Freddy Snowball **Last Nine Days UK**

1,543 - - - - 055 - - - - 3.56%

1,950 - - - - 071 - - - - 3.64%

2,626 - - - - 104 - - - - 3.96%

3,269 - - - - 144 - - - - 4.41%

3,983 - - - - 177 - - - - 4.44%

5,018 - - - - 233 - - - - 4.64%

5,683 - - - - 281 - - - - 4.94%

6,650 - - - - 335 - - - - 5.04%

8,077 - - - - 422 - - - - 5.22%

In 9 days the mortality rate has increased by almost 50%

We seem to heading the way Italy did, closing on 10%

(of confirmed cases)

This isn't really a useful statistic. First of all, there is a difference between a fatality rate and a mortality rate. Second, if you were to try to get a fatality rate, you should probably be comparing deaths with cases from 10+ days ago (as there is a gap between getting the illness and dying). Mostly, as we have restricted testing, these numbers won't make much sense for a while yet.

Which is why I said this rate will increase, probably reaching 9 or 10%

As we progress the Cases-Illnesses-Deaths "in the pipe" will become a smaller proportion

and the growing Mortality rate will slow down, slow down as it approaches (my estimate)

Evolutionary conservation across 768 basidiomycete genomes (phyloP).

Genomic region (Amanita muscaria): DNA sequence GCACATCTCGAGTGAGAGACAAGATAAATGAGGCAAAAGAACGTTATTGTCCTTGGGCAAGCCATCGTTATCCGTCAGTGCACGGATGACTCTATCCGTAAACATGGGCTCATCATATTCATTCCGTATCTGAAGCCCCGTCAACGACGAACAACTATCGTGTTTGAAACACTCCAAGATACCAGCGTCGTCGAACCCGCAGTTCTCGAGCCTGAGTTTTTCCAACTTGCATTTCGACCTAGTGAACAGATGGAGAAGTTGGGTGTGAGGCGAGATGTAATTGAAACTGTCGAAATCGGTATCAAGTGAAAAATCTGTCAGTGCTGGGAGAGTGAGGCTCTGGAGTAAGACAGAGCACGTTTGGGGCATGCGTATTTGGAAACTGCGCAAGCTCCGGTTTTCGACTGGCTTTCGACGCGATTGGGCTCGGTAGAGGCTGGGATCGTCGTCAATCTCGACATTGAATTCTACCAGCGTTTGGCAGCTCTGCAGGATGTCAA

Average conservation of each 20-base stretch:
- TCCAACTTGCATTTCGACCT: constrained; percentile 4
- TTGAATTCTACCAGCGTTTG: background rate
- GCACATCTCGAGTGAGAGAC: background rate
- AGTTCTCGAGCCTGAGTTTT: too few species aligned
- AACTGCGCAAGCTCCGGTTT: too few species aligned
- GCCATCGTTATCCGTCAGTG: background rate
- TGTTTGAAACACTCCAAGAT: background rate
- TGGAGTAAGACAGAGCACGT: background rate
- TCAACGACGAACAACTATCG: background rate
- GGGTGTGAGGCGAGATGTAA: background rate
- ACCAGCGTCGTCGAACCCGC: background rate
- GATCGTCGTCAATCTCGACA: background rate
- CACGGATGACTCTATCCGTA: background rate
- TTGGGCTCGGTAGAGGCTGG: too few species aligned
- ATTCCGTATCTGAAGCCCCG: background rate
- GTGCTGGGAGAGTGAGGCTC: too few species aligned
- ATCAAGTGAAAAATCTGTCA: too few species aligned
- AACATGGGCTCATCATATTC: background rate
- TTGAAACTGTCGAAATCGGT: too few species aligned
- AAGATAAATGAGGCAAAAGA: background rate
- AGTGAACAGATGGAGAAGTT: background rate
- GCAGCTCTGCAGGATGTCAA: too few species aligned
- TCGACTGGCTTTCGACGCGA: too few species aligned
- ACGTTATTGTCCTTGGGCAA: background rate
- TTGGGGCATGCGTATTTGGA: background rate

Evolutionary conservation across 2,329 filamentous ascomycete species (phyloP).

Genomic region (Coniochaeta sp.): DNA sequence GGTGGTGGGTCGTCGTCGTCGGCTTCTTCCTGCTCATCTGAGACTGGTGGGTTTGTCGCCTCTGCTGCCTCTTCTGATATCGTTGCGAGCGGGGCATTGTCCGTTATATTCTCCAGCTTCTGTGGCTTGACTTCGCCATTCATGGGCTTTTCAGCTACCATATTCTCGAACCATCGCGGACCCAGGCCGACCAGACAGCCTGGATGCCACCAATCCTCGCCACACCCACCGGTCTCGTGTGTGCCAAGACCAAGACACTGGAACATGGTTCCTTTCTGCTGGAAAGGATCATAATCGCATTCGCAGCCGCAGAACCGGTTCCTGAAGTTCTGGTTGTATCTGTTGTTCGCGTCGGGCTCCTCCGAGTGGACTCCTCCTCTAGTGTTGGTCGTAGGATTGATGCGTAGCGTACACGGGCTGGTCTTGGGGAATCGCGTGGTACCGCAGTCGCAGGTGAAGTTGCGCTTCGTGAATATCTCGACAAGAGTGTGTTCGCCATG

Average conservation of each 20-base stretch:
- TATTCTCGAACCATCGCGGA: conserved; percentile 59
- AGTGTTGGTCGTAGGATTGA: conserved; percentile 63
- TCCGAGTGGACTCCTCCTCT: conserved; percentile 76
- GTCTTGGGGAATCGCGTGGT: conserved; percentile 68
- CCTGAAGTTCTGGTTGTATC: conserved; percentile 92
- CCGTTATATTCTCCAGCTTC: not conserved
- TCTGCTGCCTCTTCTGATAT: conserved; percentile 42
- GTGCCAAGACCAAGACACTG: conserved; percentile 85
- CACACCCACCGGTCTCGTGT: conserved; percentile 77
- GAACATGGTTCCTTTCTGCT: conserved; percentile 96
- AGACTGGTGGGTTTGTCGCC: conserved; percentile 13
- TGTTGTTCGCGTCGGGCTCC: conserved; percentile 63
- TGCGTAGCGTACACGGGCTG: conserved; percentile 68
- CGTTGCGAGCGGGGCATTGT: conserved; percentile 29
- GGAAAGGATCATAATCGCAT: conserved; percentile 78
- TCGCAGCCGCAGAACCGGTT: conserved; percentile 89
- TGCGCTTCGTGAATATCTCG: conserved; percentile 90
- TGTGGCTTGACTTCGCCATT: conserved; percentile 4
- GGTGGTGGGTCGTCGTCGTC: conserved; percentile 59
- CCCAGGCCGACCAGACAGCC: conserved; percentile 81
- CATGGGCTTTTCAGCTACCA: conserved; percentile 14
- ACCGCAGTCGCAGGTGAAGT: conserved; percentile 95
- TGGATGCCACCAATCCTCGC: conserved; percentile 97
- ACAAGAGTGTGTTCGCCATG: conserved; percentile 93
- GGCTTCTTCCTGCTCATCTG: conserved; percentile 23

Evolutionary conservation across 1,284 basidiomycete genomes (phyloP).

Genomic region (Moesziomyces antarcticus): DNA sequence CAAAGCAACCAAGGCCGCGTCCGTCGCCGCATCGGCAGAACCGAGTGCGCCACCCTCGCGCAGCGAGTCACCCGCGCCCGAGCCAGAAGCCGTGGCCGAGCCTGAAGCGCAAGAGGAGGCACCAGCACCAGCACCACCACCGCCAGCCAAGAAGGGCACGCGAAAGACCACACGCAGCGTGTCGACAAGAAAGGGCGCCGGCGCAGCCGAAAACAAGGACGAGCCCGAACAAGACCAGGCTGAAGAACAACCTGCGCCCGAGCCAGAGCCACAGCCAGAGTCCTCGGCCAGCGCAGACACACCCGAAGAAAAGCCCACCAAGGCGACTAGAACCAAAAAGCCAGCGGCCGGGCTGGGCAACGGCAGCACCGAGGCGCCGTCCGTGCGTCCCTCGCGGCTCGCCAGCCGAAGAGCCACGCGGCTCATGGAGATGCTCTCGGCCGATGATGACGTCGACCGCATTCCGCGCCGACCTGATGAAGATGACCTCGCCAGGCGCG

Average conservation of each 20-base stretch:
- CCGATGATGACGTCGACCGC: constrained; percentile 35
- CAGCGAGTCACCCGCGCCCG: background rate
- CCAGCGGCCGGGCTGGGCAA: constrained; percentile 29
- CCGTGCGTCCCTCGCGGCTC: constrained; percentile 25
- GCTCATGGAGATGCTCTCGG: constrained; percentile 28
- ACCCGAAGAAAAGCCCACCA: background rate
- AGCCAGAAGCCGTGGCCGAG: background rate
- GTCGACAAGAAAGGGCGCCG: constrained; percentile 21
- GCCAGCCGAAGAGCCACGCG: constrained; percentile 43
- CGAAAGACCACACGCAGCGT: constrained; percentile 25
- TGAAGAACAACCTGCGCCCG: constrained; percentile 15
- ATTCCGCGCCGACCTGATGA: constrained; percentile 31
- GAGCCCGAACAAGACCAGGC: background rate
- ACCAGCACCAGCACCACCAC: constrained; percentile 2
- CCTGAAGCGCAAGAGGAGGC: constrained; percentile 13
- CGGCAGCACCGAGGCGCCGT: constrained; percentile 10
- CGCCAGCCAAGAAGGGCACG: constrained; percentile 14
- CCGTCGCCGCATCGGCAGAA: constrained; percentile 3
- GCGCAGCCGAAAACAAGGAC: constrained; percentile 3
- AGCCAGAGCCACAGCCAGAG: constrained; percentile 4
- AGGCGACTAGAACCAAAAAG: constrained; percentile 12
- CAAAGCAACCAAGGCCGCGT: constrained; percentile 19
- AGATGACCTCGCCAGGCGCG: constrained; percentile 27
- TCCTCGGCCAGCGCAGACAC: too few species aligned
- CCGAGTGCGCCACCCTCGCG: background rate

something between 9 and 10%

I'm aware that the current, rolling mortality rate isn't THE rate.

I have been saying so and pointing out that it is climbing as cases "mature"

I guess we could "guess at" an average infection to death time-scale (usually 14 days) and ask

How many Cases were there 14 days ago? and compare that to today's mortalities. Obviously

that will be rough, but over days the variation either way should cancel out. The total cases

will remain accurate as will the recoveries and deaths.

I don't have UK daily new cases before 9 days ago BUT

these numbers are the daily increase in cases x 9% and 10%

037 041 29th

061 068 30th

058 064 31st

064 071 1st April

093 104 2nd April

060 067 3rd April

087 097 4th April

128 143 5th April

They look way too low!

These (below) are the last 9 days' deaths which we would expect to be increasing

for the next 14 days, so taking the new cases for specific days and multiplying

by 9% or 10% don't appear to predict future mortality

16

33

40

37

56

48

54

87

if people reply "Well to pick 14 days is silly" I'd answer

that they are wrong.

For any one day, some might die, say in 10,11,12,13 days, a few in 15, 16, 17 days,

but, presuming mortalities are reasonably consistent this bandwidth would be

cancelled out by underlaps and overlaps from the days before and days after Day X

**Just seen that the average from onset of illness to death is 18.5 days**